|Astrakhan Oblast, Chuvashia, Dagestan|
The Oghur or Oğuric languages (also known as Bulgar, Pre-Proto Bulgaric, Hunno-Bulgarian, Hunno-Turkic, or Lir-Turkic and r-Turkic) are a branch of the Turkic language family. The only extant member of the group is the Chuvash language. Languages from this family were spoken in some nomadic tribal confederations, such as those of the Onogurs, Bulgars, and Khazars. Some scholars consider Hunnic a similar language.
The Oghuric language is part of Turkic language distinct from the Common Turkic. Today is represented only by Chuvash, while the Bulgar, and related Khazar, became extinct. There's no content among linguists on the relation between Oghuric and Common Turkic. There several issues without clear conclusion; if they are parallel branches of Proto-Turkic (3000-500 BC), which branch is more arhaic and which split up, was Oghuric a separate tongue, and did Oghuric represent Archaic Turkic before phonetic changes in ca. 100-400 AD.
The Oghuric languages are also known as "-r Turkic" because the final consonant in relevant words is "*r", not the "*z" in Common Turkic and so the term is Oghur in Oghuric and Oghuz in Common Turkic. More specific shifts are Com. "š" > Oğ. "l" (tâš - tâl; stone); "s" > "š"; "č" > "ś"; "k/q" > "ğ"; "y" > "j, ś"; "d,δ" > "δ - z (10th cent.), r (13th cent.)"; "ğd" > "z - r (14th cent.)"; "a" > "l (after 9th cent.)".
Denis Sinor believes that the difference means that those tribes could not have come from lands like Mongolia, which uses a "-z" language. However, there many loanwords in Mongolic from Oghuric, like Mong. ikere, Oghur. *ikir, Hung. iker, Comm. ikiz (twins). It is believed that they lived in the Mongolian borderlands before the 5th century.
Oghuric languages have some specific features: unlike other Altaic, they have initial consonant clusters; unlike Mongolian, they have no initial dental or velar spirants (like Turkic). Finally, unlike Turkic, they have initial voiced b- and both -p- and -b- in the middle of words and initial n- (like Mongolian).
The Oghuric tribes are often connected with the Hungarians whose ethnonym is usually derived from Onoghurs (> (H)ungars). The Hungarians were mixed Finno-Ugric and Turkic, with strong Oghuric-Bulgar and Khazar influences. Hungarian has many borrowings from Turkic and Oghuric languages: Hung. tenger, Oghur. *tengir, Comm. tengiz (sea), Hung. gyũrũ, Oghur. jürük, Comm. yüzük (ring), and terms of equestrian culture ló (horse), nyereg (saddle), fék (bridle), ostor (whip). A number of Hungarian loanwords were borrowed before the 9th century, shown by sz- (< Oğ. ś-) rather than Comm. gy- (< Oğ. ǰ-): example Hung. szél, Oghur. *śäl, Chuv. śil, Comm. yel (wind), Hung. szűcs (tailor), Hung. szőllő (grapes).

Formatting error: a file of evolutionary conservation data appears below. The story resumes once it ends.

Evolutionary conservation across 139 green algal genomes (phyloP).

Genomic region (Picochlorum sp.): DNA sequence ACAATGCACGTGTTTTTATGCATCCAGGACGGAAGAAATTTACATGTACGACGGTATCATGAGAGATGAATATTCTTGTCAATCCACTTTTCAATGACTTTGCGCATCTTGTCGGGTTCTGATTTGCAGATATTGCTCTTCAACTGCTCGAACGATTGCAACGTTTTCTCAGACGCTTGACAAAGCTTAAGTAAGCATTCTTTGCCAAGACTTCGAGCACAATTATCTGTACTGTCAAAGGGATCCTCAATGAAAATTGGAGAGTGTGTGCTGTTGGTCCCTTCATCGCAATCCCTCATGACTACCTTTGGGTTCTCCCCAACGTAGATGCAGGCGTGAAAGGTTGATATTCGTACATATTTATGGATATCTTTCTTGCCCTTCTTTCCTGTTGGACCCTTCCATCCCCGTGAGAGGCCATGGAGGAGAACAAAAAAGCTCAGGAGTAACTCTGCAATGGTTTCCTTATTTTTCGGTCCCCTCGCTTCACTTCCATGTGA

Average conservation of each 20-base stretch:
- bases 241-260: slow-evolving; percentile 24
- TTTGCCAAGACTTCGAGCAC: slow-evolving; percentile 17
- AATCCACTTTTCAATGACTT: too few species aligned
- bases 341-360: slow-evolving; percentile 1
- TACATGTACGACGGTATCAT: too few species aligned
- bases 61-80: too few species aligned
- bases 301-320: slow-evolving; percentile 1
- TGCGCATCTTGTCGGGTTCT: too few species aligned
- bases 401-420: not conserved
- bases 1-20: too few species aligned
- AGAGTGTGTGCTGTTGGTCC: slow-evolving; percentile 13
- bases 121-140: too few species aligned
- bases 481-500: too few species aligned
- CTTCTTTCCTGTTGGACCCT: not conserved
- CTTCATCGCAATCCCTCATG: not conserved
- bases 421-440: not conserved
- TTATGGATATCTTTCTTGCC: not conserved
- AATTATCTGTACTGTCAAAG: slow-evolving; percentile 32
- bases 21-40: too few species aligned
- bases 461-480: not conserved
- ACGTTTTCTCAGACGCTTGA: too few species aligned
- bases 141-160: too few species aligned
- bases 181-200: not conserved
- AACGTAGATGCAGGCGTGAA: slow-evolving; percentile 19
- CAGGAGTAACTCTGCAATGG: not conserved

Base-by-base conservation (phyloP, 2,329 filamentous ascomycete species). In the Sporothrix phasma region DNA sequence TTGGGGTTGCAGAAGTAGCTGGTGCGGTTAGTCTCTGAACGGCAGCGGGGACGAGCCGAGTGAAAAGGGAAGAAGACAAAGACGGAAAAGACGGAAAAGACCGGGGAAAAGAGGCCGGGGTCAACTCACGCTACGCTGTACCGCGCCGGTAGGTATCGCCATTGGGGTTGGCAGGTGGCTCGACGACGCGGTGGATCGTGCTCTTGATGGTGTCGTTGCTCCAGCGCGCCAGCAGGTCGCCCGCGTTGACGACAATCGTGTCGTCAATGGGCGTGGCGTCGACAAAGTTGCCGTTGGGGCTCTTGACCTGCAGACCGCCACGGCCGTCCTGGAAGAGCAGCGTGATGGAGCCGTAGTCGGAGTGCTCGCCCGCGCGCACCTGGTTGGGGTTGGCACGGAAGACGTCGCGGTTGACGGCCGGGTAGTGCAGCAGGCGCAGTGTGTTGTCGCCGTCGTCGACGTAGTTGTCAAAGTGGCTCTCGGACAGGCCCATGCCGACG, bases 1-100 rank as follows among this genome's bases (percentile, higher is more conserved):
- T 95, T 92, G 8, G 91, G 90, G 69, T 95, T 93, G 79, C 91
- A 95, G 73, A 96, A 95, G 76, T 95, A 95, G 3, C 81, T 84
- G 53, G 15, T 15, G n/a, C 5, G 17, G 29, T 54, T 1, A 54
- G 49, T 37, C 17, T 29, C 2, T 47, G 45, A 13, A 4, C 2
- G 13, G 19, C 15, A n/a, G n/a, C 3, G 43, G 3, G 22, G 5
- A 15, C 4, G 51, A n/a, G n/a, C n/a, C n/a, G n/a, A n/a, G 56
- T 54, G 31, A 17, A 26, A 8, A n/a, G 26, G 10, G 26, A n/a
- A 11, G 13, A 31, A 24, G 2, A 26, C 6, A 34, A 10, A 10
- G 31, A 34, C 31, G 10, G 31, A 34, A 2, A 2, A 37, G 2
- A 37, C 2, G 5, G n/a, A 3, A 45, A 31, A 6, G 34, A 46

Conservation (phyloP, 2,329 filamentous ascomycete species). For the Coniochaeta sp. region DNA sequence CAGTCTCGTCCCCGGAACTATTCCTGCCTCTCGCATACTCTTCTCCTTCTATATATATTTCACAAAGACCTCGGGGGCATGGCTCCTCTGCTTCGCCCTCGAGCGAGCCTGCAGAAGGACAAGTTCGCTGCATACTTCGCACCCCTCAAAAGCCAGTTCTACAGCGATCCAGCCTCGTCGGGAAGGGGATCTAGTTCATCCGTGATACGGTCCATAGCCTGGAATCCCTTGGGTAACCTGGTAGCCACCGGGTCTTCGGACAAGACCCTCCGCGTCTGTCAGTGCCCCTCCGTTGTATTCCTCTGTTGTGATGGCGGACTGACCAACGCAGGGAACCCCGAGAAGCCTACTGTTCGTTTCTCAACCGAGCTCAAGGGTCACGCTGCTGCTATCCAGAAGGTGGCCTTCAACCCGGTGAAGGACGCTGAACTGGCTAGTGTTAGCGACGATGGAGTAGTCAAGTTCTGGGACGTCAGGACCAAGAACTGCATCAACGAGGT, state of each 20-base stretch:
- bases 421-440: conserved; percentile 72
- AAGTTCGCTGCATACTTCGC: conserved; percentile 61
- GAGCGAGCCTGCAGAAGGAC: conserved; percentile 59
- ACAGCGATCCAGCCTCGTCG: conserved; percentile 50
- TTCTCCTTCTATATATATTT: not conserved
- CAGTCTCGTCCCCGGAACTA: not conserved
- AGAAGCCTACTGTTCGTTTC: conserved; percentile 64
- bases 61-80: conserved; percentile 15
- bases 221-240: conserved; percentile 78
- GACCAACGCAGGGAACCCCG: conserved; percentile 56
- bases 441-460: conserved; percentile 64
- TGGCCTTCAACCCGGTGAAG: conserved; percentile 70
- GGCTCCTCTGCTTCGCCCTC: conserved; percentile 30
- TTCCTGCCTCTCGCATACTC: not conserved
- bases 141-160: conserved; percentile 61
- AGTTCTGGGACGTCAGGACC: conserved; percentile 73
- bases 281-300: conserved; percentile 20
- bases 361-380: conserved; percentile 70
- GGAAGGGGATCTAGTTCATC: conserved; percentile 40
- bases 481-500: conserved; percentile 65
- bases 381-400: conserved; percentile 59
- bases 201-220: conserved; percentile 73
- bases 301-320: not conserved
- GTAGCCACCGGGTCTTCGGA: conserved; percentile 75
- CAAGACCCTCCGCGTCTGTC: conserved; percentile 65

- Nordhoff, Sebastian; Hammarström, Harald; Forkel, Robert; Haspelmath, Martin, eds. (2013). "Bolgar". Glottolog. Leipzig: Max Planck Institute for Evolutionary Anthropology.<templatestyles src="Module:Citation/CS1/styles.css"></templatestyles>
- Golden 2011, p. 30.
- Golden 2011, p. 39.
- Granberg, Antoaneta (2008). "The Hunno-Bulgarian Language" (PDF). The DSCA journal. Danish Society for Central Asia: 9. ISSN 1604-8865.<templatestyles src="Module:Citation/CS1/styles.css"></templatestyles>
- Pritsak 1982, p. 459.
- Golden 2011, p. 239.
- Pritsak, Omeljan (1982). The Hunnic Language of the Attila Clan (PDF). IV. Cambridge, Massachusetts: Harvard Ukrainian Research Institute. p. 470. ISSN 0363-5570.<templatestyles src="Module:Citation/CS1/styles.css"></templatestyles>
- Golden 1992, p. 95–96.
- Golden 1992, p. 20, 96.
- Golden 2011, p. 30, 236–239.
- Golden 2011, p. 29.
- Golden 2011, p. 31.
- Golden 1992, p. 102–103.
- Golden 1992, p. 262.
- Golden 2011, p. 333.
- Golden 1992, p. 259–260.
- Golden 2011, p. 164.
- Golden 1992, p. 259.
- Pritsak, Omeljan (1982). The Hunnic Language of the Attila Clan (PDF). IV. Cambridge, Massachusetts: Harvard Ukrainian Research Institute. ISSN 0363-5570.<templatestyles src="Module:Citation/CS1/styles.css"></templatestyles>
- Golden, Peter Benjamin (1992). An introduction to the History of the Turkic peoples: ethnogenesis and state formation in medieval and early modern Eurasia and the Middle East. Wiesbaden: Otto Harrassowitz. ISBN 9783447032742.<templatestyles src="Module:Citation/CS1/styles.css"></templatestyles>
- Golden, Peter B. (2011). Studies on the Peoples and Cultures of the Eurasian Steppes. Editura Academiei Române; Editura Istros a Muzeului Brăilei. ISBN 9789732721520.<templatestyles src="Module:Citation/CS1/styles.css"></templatestyles>